What Kind Of Marriage Do You Want?

Happy Couple

There is a question I used to dread. As a relationship coach, I often hear clients (especially after a divorce) asking why bother with marriage? With all the gusto they can muster, they will inevitably tell me they will never get married again and that marriage doesn’t work!!! They don’t know anyone with a happy marriage and if it looks happy, it’s probably fake anyway.

The question I dreaded is, “Do you know anyone who has a really healthy, happy marriage?” Every time I am asked that question, only one marriage came to mind. It was Susie and Barry. But honestly, that is IT! Of all the people I know, they are the only ones whose marriage I would like to emulate.

They are the ones who are the steadiest. They have been married over 20 years and they are really good friends. They take vacations together as well as apart. If one of them gets sick, they can count on the other one to be there. Fiscally speaking, they are saving for retirement, they have their cars for long periods of time and save BEFORE they buy a new one. They’ve even lived in the same house for over 20 years. I am not saying they never argue, they do argue, and it is clear that they want the other person to get their needs met, so they typically have win-win solutions to their issues.

Family is very important to both of them. Barry has parents, Susie’s have passed over. Barry did not have children, Susie had one and Barry is a fantastic step-dad and is the kind of Grandpa any grandchild would love to have. And although Barry has never really enjoyed long going to another country kind of vacations, he goes on his own to see his grandson in Taiwan. Because Susie does love to travel long distance, she goes with girlfriends on vacations to places like Ireland and Mexico. They have a rhythm that works for them.

Even though I don’t really have many couple role models, I do have this one and when I wanted to get married, and was frustrated with my husband’s hesitation, I turned to Susie and Barry. I found out that it took Barry 8 years to step up to the marriage alter. Yet, I was complaining at year 1, 2, 3, and at year 4, Kevin finally popped the question. But it was Barry and Susie who helped me see how necessary it was to give Kevin the space he needed to come to the conclusion that he was in fact ready for marriage, and that my own timeframes were not working for either of us.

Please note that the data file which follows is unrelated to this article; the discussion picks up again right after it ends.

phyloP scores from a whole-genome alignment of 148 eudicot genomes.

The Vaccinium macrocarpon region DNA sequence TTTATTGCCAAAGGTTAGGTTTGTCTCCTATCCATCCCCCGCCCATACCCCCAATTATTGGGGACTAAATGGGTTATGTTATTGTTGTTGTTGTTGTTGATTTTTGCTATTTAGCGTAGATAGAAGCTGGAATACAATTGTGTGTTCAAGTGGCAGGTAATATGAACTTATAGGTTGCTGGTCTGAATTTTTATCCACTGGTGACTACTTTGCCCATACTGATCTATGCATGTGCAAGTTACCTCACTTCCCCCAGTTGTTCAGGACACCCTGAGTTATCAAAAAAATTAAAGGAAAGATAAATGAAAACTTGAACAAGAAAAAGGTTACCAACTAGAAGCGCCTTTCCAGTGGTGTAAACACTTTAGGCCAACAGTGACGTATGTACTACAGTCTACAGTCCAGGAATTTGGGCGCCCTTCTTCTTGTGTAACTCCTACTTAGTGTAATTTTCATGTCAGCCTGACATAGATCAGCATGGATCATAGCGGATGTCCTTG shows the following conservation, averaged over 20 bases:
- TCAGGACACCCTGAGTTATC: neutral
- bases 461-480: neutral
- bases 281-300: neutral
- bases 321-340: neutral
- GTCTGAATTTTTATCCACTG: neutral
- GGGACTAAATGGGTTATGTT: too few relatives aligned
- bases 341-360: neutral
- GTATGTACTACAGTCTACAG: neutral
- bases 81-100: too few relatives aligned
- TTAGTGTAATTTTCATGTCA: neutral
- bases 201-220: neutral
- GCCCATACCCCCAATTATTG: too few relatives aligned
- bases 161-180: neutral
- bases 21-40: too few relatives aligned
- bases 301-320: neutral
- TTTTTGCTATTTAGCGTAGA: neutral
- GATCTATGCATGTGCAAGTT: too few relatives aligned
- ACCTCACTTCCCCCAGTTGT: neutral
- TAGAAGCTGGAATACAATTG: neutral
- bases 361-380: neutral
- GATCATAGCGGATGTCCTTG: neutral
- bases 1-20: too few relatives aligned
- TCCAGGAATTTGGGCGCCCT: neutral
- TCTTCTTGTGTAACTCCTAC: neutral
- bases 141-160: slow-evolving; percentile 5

We live in a society filled with neurotic people seeking a quick fix, medication, counseling and/or coaching, which is fine, but I want to recommend going to the wise ones, going to the people who are living the kind of marriage you want to live. In addition to the professionals out there, a few conversations with a successful couple you know, love and respect could really help you. For example, let’s say you have some issues around money, like one person wants to buy a second house and the other wants to save more for retirement, how would YOUR favorite couple handle that?

I asked Susie what advice she would give to newly married couples, and she said, “While love is important…trust and respect are more so. Give your spouse space and support to live their lives along side your own.” I love that!

I believe the success rate in marriages would be higher if people to go into marriage like they go into their professions. Here is a list of 10 steps you can take to have a better marriage:

1. Research what works and does not work in marriage.

2. Be curious about their partner’s attitudes, values, and beliefs.

3. Learn how to problem solve.

4. Respect your teammate’s space, differences and desires.

5. Have both long-term and short-term goals.

6. Be on the same ‘team’ rather than working at odds with each other.

7. Have an attitude of gratitude for who this person is and that you ‘choose’ each other.

8. If you are going to assume something, assume that your spouse is not trying to hurt you. If someone does not meet your expectations, look to change those expectations before changing the other person.

9. Gear up for being in a marriage like a triathlon. Practice being the best person you can be in relationships.

10. Forgive frequently. No one wants to be held to past mistakes and holding onto resentments in a relationship is poison.

What kind of commitment do you want to have in your relationship? Make sure you are both on the same page. I’ve studied relationships for years, and I certainly made my share of mistakes. I suggest being gentle with yourself and not beat yourself up for past mistakes. Rather, practice increasing your ability to live a long-term committed relationship by practicing one of these steps each month, make each step a habit, and at the end of 10 months, you will certainly be well on your way to a successful marriage. Even better, have a friend join you in this commitment challenge!

Lori S. Rubenstein, JD, PCC spent 18 years as a divorce attorney-mediator, however, her passion for helping others led her down the path of divorce, relationship and forgiveness coaching. She is the author of three transformational books and has a special gift of holding sacred space for people to transcend their “stories” and step into a new, more empowering life. Contact Lori now to set up a 15 minute consultation to learn how you can start to mend your own relationship hurts

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